Last Tuesday morning, having slept only an hour after his son’s triumph over the Packers, Tom DeVito Sr. was back to the boilers.


“It’s heating season, so it’s business as usual for me,” he said. “I’m the donkey of the family.”


Given his son’s sudden stardom, he said, “It’s gotten to the point I tell my workers, ‘I’m not going inside because as soon as I walk in the house, everyone’s got their Giants jerseys on.’ I can’t get any work done.”


He added, “Every five seconds, my wife sends me another media request. I have 818 text messages to return. It’s just so overwhelming for him and us.”


The hype has not won over everyone. A crowd of regulars at the Belmont Tavern in Belleville last Wednesday stoically sipped Seven and Sevens and debated whether the quarterback had the staying power to merit a spot on the wall of fame.


“A few games don’t make a season. He’s got to earn his stripes,” said Joe Coviello, a patron from Nutley. “Once you start losing, you’re out.”


Anyway, the wall already has two Tommy DeVitos: the gangster character from “Goodfellas” played by Joe Pesci, who also grew up nearby; and the real-life member of the Four Seasons singing group, another local.


At Natoli’s in Secaucus, they’re sold. DeVito’s photo is in the center of a family photo gallery set up in a corner. The lunchtime crowd last Wednesday swarmed the counter for the Tommy DeVito hero.


“How do you beat a chicken parm cutlet with vodka sauce? How do you beat this kid? He’s a hero,” said Rob Gail, who was busy polishing off his own sandwich. “He’s a humble guy who lives at home with his mom and dad. I lived at home until I was 30 years old, and my mom makes great chicken cutlets. I get it.”


It appears that many New Jerseyans do. Of the state’s population of roughly 9.3 million, roughly 500,000 residents identify solely as Italian American, and another 750,000 claim partial Italian ancestry, according to 2022 census figures.


Teresa Fiore, a professor of Italian American studies at Montclair State University, said New Jersey has the third-largest population of Italian Americans in the country. “It’s a profoundly Italian state,” she said. “Tommy DeVito is joining a very large family of famous Italians from New Jersey.”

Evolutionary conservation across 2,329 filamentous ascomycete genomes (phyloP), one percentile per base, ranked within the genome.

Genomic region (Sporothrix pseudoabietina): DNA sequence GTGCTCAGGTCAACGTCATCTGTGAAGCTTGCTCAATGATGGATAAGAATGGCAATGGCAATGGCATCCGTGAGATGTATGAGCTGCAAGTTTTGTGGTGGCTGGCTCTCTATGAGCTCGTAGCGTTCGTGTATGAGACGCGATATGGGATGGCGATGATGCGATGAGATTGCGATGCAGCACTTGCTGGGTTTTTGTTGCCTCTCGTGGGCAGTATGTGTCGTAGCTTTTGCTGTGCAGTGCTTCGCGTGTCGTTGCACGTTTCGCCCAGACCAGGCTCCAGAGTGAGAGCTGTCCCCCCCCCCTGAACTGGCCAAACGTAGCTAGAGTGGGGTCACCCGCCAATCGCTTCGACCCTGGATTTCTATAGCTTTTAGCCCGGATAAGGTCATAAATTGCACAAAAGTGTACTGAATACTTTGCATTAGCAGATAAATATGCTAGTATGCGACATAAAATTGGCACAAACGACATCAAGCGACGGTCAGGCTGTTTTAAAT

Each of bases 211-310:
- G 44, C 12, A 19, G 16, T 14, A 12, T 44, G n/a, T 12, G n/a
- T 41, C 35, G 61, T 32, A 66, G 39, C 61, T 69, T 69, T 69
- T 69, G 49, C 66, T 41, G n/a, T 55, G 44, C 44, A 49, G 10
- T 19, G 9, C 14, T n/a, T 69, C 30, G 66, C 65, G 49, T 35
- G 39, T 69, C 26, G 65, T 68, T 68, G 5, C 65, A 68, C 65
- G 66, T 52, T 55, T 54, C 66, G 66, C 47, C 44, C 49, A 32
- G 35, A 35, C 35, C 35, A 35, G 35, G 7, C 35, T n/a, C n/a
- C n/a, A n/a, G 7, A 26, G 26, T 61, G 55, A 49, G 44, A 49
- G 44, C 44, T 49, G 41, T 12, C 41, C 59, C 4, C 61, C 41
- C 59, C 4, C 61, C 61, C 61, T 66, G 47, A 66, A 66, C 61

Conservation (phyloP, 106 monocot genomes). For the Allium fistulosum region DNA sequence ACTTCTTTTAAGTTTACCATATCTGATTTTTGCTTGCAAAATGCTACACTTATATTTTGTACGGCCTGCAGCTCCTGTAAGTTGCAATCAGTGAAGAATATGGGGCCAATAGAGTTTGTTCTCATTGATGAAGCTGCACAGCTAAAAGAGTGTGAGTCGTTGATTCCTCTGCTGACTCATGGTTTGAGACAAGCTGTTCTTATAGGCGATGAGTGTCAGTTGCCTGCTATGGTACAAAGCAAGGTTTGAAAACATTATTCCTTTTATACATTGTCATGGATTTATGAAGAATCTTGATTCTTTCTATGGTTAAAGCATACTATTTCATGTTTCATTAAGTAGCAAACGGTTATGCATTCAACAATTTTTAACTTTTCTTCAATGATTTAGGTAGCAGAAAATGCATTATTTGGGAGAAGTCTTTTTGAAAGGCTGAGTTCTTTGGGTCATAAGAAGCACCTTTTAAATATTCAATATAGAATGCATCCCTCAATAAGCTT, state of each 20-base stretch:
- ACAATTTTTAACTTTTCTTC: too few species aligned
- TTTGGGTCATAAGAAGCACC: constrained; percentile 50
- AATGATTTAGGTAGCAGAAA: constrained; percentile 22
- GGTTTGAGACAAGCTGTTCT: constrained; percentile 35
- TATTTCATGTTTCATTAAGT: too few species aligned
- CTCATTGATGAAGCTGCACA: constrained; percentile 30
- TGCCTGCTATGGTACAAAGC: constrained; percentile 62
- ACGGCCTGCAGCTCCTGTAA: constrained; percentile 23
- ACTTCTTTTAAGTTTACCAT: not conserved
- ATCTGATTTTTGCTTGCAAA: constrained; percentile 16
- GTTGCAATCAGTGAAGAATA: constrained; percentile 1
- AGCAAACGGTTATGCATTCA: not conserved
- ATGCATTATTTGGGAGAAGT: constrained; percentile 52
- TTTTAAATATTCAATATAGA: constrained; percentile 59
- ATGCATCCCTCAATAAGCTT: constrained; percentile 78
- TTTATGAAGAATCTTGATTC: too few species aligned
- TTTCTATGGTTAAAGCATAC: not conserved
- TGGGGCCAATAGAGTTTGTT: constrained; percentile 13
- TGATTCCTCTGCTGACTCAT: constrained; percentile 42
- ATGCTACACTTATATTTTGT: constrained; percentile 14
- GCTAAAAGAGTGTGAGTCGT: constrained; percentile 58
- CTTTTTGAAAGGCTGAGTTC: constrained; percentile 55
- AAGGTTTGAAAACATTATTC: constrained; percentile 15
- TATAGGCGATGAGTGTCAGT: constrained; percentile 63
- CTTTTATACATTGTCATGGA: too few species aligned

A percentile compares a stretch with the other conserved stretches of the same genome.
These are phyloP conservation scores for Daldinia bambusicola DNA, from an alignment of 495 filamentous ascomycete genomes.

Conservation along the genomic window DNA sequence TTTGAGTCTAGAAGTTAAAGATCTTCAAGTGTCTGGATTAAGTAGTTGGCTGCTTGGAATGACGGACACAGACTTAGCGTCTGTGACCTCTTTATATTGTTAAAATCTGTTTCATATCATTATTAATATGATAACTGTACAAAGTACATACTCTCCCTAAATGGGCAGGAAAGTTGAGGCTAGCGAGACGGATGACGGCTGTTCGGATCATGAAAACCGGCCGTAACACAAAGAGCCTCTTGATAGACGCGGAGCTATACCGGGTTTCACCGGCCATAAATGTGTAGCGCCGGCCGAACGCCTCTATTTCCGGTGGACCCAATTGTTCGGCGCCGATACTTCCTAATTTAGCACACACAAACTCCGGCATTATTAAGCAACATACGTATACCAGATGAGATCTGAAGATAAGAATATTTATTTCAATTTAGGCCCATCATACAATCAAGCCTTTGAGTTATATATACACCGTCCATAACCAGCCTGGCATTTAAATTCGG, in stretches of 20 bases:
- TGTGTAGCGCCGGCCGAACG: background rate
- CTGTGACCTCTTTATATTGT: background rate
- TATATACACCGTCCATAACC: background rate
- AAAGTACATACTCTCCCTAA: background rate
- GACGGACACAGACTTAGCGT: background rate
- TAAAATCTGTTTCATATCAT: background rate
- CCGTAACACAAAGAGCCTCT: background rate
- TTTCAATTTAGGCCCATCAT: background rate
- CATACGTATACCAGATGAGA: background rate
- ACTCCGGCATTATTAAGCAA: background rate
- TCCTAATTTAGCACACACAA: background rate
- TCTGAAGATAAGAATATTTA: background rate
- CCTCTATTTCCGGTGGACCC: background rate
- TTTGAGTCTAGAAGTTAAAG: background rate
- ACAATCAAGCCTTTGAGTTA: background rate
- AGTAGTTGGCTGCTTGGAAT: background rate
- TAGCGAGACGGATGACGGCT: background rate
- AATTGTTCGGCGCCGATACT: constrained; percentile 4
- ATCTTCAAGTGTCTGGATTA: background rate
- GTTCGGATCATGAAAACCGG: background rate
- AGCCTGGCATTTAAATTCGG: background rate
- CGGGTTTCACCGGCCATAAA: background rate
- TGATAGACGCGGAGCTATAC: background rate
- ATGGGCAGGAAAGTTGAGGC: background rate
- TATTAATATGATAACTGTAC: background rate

The avalanche of stereotypes, from memes of wannabe wiseguys in track suits to “Godfather” allusions, amuses Ignacio Urbina, one of the people who coached DeVito at Don Bosco Prep, a school named after a saint born near Turin, Italy.


Getting noticed for being Italian “wasn’t a huge thing at Don Bosco,” Urbina said. “It’s not exactly unfamiliar territory to Italian American families here.”


But DeVito’s image has become intertwined with his ethnicity. “It’s the New Jersey thing. People still talk about ‘The Sopranos’ and ‘Jersey Shore,’ and it’s all fed into that, and people seem to eat it up,” Urbina said.


He called DeVito a hardworking, confident player who regularly returns to the school, including a recent football open house where he spoke to families of prospective students.


If DeVito is now a long way from high school ball, you would not know it to see him as he was swarmed by reporters at his locker after practice last Wednesday. He seemed unfazed. It could have been another afternoon practice at Don Bosco.


“I appreciate all the support, and there’s a lot going on right now,” he said. “I’m just trying to be me. I’m going to let my personality show.”


Back at Lombardi’s, Lombardi said he hopes the ride continues for the don of the Giants’ offense. But he was realistic.


“An NFL quarterback and a mobster, there’s no difference,” he said. “Any day, it could be over.”